Puerto Vallarta, Mexico – Ten years ago, the United Nations proclaimed March 20 to be the International Day of Happiness and set out to measure the happiness of the people in 137 countries based on six key measurements. This year, Finland is on top again for the sixth straight year, but impressively, Mexico is happier than 3 out of 4 other countries.
Mexico was ranked 36th in the U.N.’s World Happiness Report, which places it in the top 26 percent of all nations surveyed. The U.S. – ranked 15th – fell far below the Scandinavian countries, which perennially top the happiness chart.
Behind Finland at number two is Denmark, followed by Iceland, Israel, the Netherlands, Sweden, Norway, Switzerland, Luxembourg and New Zealand rounding out the top 10. The bottom of the Happiness Report is populated primarily by mainly war-torn nations. Afghanistan occupies the lowest rung of the report.
The United Nations measures happiness through a nationally-representative sample of people to find out how satisfied they are with their lives measured on six key factors: Gross Domestic Product, which is the nation’s wealth; Social Support, which is having someone to count on in times of troubles; Healthy Life Expectancy, or the mental and physical health of citizens; Freedom to Make Life Choices, which measure the degree to which you can choose what you will do with your life; Generosity, which reflects the actions you take that benefit others; and, Perception of Corruption, which measures whether or not people trust their government.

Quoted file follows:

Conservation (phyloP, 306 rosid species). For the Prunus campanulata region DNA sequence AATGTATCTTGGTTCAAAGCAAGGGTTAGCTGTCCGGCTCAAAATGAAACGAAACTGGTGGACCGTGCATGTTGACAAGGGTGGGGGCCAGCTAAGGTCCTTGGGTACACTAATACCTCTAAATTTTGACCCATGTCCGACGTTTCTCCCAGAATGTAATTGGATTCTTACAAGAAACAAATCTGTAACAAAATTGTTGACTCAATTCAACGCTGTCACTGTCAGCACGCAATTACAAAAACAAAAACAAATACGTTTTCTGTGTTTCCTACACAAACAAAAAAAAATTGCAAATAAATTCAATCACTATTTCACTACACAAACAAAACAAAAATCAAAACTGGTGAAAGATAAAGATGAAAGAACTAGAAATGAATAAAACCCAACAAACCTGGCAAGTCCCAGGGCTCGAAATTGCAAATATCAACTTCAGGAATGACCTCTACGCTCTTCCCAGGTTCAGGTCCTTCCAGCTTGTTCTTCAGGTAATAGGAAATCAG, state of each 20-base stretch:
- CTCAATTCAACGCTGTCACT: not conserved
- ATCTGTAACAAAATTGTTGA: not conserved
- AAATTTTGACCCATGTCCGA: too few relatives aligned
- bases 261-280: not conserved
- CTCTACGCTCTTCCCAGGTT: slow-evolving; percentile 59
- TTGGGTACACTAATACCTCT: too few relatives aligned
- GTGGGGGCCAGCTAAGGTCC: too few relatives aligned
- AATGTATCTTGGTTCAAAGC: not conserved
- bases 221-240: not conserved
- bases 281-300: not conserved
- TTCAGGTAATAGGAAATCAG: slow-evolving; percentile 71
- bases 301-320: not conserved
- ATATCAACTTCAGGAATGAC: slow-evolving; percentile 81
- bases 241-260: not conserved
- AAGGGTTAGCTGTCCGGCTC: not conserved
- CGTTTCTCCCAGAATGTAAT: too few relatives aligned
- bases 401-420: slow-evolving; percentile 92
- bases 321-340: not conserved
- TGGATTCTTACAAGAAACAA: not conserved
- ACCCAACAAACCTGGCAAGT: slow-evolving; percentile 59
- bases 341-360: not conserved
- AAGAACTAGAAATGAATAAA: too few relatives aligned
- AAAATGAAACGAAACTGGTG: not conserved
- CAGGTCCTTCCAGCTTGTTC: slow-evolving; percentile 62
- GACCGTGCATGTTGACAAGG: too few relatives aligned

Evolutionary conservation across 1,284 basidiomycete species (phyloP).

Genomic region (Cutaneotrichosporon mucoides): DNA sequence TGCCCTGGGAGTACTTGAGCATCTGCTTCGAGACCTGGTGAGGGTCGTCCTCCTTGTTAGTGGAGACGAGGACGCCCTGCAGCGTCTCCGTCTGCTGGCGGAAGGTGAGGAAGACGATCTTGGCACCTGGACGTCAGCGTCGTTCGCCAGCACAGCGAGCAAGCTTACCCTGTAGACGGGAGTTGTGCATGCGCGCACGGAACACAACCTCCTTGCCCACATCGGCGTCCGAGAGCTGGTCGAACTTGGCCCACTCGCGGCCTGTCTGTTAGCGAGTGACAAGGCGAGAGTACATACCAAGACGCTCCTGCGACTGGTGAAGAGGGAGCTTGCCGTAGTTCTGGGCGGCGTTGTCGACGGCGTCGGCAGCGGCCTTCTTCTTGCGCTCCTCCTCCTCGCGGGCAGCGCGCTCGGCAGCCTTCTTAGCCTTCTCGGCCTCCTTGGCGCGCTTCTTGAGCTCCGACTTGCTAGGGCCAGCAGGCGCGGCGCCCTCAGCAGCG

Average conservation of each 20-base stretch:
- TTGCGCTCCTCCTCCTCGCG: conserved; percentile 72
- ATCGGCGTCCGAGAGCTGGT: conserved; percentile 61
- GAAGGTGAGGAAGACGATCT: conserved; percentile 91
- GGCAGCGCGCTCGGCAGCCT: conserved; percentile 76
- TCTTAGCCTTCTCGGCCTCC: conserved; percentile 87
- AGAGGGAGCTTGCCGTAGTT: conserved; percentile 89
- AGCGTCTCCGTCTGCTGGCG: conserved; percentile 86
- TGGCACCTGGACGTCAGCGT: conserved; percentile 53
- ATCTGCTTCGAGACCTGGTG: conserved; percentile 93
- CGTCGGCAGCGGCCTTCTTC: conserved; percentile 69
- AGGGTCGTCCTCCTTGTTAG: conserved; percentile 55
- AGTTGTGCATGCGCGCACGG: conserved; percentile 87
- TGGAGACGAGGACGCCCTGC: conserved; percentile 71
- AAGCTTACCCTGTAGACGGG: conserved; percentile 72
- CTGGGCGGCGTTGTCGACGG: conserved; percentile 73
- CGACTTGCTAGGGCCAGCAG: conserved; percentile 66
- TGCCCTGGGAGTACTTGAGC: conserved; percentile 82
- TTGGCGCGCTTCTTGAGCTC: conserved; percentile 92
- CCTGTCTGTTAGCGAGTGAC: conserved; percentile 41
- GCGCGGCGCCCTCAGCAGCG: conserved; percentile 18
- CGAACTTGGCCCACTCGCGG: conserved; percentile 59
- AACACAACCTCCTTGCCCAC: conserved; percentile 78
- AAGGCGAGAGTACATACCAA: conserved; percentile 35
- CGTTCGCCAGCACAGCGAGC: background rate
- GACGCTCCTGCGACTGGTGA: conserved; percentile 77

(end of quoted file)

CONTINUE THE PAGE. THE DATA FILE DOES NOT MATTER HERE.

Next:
The report is covered extensively when it’s released, but most coverage mainly skims the rankings. I thought it would be interesting to compare the results of the U.S., Mexico and Finland, the top-ranked country, on the five non-financial measurements to see where the main gaps are.
First, on Social Support, Finland scored 0.969, the U.S. 0.919 and Mexico 0.804. On Healthy Life Expectancy, Finland is 71.150, the U.S. 65.850 and Mexico 65.800. Freedom to Make Life Choices is Finland 0.961, the U.S. 0.800 and Mexico 0.858. For Generosity, Finland is -0.019, the U.S. 0.137 and Mexico -0.094. Finally, for Perception of Corruption, Finland is 0.182, the U.S. 0.689 and Mexico 0.768.
Sorry for geeking out with the data, but I thought it might be interesting to see the differences between the number one-rated country and the U.S. and Mexico, but also where the U.S. and Mexico are similar and where they are different.
The important thing to think about is Mexico’s overall ranking against 137 other countries. Three other Latin American countries also did well in the study: Costa Rica is 23rd, Uruguay 28th and Chile 35th.
There are other happiness reports done annually that might be of interest to you, like the Gallup Report I reviewed several years ago for Expats In Mexico.
Mexico consistently does well, especially when the surveys focus on what makes Mexico a great place to live: the warmth of the people and friends and family relationships. That’s why I make Puerto Vallarta, Mexico my home… and I’m very happy.
Written by Robert Nelson, the founder of the popular online magazine Expats In Mexico – The Expat Guide to Living in Mexico and author of two books about living in Puerto Vallarta: Boomers in Paradise: Living in Puerto Vallarta and Expats in Paradise: Life in Puerto Vallarta. Visit Robert’s new website to learn more about Life in Vallarta.